Employee turnover can be a huge drain on your company’s bottom line, costing your business time, productivity and money. But even with strong recruitment and retention programs in place, some turnover is inevitable. In December 2014, according to the Bureau of Labor Statistics, 2.7 million workers voluntarily left their jobs, and this number is expected to increase as more millennials utilize job-hopping as a strategy to advance their careers.
Even well-run Fortune 500 companies can fall victim to high turnover rates; Google, Amazon and AFLAC all have an average new-hire tenure of just over a year, according to 2013 Payscale report.
So, how should you, as founder, feel about this trend? Sure, when a well-respected employee of yours leaves for greener pastures, you may find it difficult to let that person go. But that's what's happening these days. With today's workers changing jobs and career paths more frequently than in the past, someone's departure seems less a betrayal and more a smart choice to gain new experience.
But what if that employee later wants to return?
The number of these "boomerang employees" -- the nickname given to employees who leave but ultimately return – is on the rise, according to the New York Times. Several factors are converging to increase the use of boomerang employees. One is that social media sites, like LinkedIn, make it easier for company leaders to stay in touch with former employees, whether they’re in the office next door or halfway across the country.
Another is that bringing back a former employee who has gained a valuable new skill or expanded his or her network can be beneficial for your company, too.
Would you rehire a former employee? Assuming you two parted on good terms, here’s why you should consider doing just that:
1. Save money and time, with faster onboarding.
Former employees may need only a quick briefing on workplace changes to get up to speed and hit the ground running. Even if some training is required, onboarding a former employee is still less expensive and time consuming when compared with onboarding a brand new employee.
2. Streamline re-entry into workplace culture.
Learning the ins and outs of workplace culture can oftentimes prove to be a new hire's biggest stumbling block. Even if this person has the right skills and background for the job, a lack of fit with workplace culture can spell long-term disaster. With a re-hire, your returning employee already knows what to expect from your organization, and neither of you has to worry about culture clash.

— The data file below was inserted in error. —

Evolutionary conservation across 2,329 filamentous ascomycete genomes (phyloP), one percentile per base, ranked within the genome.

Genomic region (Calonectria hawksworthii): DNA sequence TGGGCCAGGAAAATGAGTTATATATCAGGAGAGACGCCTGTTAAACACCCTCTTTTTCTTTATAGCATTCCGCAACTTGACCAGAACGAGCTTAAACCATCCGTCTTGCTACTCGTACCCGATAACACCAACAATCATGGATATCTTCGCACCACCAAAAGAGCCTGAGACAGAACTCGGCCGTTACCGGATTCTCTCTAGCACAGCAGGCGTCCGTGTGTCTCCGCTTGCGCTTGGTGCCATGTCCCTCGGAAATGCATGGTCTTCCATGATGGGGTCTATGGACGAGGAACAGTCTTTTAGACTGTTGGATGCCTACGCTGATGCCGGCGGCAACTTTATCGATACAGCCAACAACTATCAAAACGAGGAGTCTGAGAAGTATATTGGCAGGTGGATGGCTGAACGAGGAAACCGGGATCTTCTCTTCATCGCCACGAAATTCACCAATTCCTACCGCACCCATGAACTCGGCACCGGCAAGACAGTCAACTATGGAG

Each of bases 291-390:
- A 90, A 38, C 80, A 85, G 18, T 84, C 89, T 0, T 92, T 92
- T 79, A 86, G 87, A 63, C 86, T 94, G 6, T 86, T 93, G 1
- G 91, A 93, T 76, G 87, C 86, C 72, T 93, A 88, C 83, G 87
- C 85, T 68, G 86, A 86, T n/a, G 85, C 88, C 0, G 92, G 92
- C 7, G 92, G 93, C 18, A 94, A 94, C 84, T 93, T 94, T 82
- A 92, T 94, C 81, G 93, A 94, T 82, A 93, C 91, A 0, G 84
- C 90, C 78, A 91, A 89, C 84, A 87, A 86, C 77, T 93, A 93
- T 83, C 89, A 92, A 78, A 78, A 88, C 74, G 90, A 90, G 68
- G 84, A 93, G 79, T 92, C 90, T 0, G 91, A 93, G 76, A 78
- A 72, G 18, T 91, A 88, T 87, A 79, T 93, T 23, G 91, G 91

3. Add new skills to your company.
Returning employees may bring everything from new industry skills to expanded networks. LeBron James is the poster child for boomerang employees who return with new skills. After amassing championship rings with the Miami Heat, James returned to Cleveland with a new understanding of what it took to come together as a team to win a championship.
4. Boost office morale.
Rehiring a former employee can be a big boost to office morale, especially if the employee was well liked and respected by the office before his or her departure. Keep in mind, however, that while most employees may be happy to have an old colleague return, the re-hire may now be managing people with whom he or she once worked on the same level. And this rise in status may ruffle a few feathers.
You don’t want to lose other employees over your re-hires return! Avoid potential office politics clashes by being sure all your employees are comfortable and confident in their own long-term growth potential with your company.
5. Strengthen company loyalty.
Did you know that according to Gallup, an estimated 22 million employees are “actively disengaged” with their current positions, resulting in $350 billion dollars per year in lost productivity, including absenteeism? The culprit is low morale and a lack of company loyalty. Re-hiring former employees can give everyone a big boost of company loyalty, especially if you are able to snag, or rather re-snag, a popular “star” employee.
6. Bypass expensive job recruitment.
In today’s competitive marketplace, recruiting highly qualified hires can be an expensive and time-consuming endeavor. Last year, 2014, ended with five million job openings--– the highest number since 2001, according to the Bureau of Labor Statistics. In such a competitive marketplace, most businesses have to invest serious cash into professional recruiters. When you bring back a former employee, though, you can bypass this costly search process.
Not all former employees are good re-hire material, especially if they were fired, or departed under unfortunate circumstances. But for some employees -- especially those who left to pursue other career goals, like a business or graduate degree, or due to a change in family circumstances (like a spouse being relocated) -- re-hiring makes sense for everyone involved.
When it comes time to fill a new position, then don’t rule out the possibility that your next hire may already have worked for you!